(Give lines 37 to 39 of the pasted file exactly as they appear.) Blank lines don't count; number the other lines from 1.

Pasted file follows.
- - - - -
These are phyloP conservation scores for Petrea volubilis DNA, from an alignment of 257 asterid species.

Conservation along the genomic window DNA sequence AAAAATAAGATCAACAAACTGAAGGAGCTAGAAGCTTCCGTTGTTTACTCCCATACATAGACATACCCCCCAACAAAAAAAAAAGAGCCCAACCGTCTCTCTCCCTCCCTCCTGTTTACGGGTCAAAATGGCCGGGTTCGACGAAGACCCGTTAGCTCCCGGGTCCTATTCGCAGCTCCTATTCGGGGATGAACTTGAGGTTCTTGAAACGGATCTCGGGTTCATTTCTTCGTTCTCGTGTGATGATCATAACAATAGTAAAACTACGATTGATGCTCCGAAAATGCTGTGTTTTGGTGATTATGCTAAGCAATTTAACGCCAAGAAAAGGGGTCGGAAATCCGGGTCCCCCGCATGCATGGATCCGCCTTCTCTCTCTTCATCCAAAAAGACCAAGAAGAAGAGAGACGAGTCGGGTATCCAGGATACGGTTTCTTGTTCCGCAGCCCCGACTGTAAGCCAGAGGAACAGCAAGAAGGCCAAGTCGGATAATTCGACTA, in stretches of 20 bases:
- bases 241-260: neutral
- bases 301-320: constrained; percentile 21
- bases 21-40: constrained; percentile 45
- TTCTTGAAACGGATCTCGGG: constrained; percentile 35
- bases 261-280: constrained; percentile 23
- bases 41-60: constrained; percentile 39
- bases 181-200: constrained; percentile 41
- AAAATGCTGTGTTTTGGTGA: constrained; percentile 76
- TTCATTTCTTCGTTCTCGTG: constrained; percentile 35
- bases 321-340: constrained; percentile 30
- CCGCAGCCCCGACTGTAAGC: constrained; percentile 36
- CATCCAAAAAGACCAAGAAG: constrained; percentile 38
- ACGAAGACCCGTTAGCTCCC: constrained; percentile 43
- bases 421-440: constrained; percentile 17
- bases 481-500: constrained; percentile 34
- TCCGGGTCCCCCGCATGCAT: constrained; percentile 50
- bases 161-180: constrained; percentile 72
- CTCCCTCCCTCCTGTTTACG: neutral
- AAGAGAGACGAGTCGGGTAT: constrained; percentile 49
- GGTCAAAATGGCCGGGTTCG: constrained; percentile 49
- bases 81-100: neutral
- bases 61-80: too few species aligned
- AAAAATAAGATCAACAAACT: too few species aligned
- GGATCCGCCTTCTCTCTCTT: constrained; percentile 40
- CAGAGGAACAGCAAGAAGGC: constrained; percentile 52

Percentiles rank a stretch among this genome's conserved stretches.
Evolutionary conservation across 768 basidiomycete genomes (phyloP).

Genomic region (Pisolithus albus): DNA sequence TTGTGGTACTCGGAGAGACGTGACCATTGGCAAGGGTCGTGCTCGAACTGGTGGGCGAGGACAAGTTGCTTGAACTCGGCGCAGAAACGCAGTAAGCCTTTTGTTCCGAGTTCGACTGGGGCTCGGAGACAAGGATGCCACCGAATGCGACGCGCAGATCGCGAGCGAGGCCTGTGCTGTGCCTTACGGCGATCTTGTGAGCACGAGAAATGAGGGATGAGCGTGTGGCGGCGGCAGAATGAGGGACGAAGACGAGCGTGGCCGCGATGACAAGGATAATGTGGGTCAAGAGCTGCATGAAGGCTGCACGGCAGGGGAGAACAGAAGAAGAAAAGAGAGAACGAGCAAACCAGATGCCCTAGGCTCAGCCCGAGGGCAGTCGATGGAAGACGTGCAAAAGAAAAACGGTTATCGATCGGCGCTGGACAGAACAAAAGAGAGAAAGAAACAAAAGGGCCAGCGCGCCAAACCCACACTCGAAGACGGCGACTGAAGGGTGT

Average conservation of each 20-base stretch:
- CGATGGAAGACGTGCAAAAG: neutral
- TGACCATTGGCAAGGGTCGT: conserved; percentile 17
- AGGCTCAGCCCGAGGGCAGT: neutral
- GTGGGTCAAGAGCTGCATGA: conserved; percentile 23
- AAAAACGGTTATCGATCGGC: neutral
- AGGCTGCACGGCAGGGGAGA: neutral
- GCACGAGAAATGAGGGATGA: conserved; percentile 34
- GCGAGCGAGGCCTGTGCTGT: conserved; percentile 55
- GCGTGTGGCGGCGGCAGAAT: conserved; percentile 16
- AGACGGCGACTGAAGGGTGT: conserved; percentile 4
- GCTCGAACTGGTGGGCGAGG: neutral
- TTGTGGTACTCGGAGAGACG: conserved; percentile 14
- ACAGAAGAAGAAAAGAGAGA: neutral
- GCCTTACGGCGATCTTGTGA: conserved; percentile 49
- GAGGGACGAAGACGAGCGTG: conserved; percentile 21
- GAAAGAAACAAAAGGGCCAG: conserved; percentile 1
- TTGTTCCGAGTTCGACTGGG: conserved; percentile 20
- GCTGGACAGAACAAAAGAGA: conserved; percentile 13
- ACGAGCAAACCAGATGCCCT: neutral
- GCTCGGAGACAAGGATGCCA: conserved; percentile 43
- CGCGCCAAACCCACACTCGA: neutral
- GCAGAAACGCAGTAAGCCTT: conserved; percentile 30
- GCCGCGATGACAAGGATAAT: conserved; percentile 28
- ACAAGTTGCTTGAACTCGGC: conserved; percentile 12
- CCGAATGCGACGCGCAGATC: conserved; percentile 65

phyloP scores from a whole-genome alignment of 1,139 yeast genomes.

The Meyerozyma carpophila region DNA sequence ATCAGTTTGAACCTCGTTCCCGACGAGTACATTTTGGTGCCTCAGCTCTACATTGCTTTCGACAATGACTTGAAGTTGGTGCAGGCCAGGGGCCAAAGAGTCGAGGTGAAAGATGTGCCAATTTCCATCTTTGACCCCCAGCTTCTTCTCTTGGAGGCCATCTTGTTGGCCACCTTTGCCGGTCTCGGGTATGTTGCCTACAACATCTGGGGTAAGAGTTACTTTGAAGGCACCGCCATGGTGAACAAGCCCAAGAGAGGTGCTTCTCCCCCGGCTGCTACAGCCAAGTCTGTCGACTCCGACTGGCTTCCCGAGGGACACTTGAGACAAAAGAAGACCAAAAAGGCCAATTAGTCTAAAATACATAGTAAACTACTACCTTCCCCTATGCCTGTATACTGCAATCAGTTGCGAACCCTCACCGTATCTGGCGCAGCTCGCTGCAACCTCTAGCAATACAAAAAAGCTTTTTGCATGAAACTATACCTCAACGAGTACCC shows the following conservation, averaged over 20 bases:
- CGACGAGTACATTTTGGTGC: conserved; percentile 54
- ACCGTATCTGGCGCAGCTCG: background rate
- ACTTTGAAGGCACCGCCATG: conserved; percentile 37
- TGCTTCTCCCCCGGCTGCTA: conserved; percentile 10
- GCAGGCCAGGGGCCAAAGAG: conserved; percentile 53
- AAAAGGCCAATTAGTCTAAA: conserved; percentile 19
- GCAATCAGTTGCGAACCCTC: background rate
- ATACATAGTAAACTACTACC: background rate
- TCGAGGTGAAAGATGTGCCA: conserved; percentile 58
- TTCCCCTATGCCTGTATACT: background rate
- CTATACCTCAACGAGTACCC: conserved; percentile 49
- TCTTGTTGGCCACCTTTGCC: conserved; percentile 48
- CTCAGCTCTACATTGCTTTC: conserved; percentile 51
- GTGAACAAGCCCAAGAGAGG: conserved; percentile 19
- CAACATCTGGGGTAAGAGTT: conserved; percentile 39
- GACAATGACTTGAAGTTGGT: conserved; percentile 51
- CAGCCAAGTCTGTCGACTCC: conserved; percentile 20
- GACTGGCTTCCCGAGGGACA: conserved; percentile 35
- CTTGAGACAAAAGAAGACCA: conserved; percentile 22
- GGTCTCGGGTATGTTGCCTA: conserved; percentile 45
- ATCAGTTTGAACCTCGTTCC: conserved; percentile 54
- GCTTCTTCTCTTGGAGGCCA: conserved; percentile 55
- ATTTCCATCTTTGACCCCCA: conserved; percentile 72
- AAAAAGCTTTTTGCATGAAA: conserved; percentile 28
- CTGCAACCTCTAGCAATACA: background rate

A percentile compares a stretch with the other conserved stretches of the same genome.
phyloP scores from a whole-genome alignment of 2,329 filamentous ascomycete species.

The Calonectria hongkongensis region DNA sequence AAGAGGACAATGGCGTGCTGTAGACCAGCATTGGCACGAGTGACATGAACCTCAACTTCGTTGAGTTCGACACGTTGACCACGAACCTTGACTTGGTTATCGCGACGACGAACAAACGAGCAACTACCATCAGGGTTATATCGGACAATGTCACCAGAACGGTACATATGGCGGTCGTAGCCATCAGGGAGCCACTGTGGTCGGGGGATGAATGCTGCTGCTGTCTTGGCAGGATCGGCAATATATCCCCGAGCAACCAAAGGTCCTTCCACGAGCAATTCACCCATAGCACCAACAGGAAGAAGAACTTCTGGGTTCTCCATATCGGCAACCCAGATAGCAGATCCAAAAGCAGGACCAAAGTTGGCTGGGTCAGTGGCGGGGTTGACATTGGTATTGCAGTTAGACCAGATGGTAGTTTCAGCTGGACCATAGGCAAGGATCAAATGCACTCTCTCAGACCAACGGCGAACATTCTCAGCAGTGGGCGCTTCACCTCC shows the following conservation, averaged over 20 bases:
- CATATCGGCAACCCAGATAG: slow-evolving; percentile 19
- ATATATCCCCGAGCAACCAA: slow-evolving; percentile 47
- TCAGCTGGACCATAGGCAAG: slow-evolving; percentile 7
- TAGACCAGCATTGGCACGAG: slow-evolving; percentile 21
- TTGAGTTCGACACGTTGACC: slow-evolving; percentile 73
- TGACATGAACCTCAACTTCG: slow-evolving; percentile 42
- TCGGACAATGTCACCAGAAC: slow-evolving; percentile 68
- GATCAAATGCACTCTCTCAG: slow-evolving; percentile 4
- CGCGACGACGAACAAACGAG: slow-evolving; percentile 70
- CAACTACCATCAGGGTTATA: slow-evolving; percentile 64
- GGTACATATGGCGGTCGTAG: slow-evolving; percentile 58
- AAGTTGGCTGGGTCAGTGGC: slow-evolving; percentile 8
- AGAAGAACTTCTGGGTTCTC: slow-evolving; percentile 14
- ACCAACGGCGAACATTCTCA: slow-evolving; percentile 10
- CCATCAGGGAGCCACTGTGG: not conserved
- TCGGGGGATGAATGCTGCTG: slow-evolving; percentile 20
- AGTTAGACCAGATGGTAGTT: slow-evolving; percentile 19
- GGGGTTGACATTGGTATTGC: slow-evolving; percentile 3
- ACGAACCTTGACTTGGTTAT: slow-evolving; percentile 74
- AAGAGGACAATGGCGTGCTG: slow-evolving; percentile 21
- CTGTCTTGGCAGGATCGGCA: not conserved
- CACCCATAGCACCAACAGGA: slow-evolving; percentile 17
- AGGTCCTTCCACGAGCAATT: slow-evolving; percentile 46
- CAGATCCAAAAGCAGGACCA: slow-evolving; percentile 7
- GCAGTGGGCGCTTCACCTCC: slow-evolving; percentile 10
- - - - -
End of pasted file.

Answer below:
- AGGCTGCACGGCAGGGGAGA: neutral
- GCACGAGAAATGAGGGATGA: conserved; percentile 34
- GCGAGCGAGGCCTGTGCTGT: conserved; percentile 55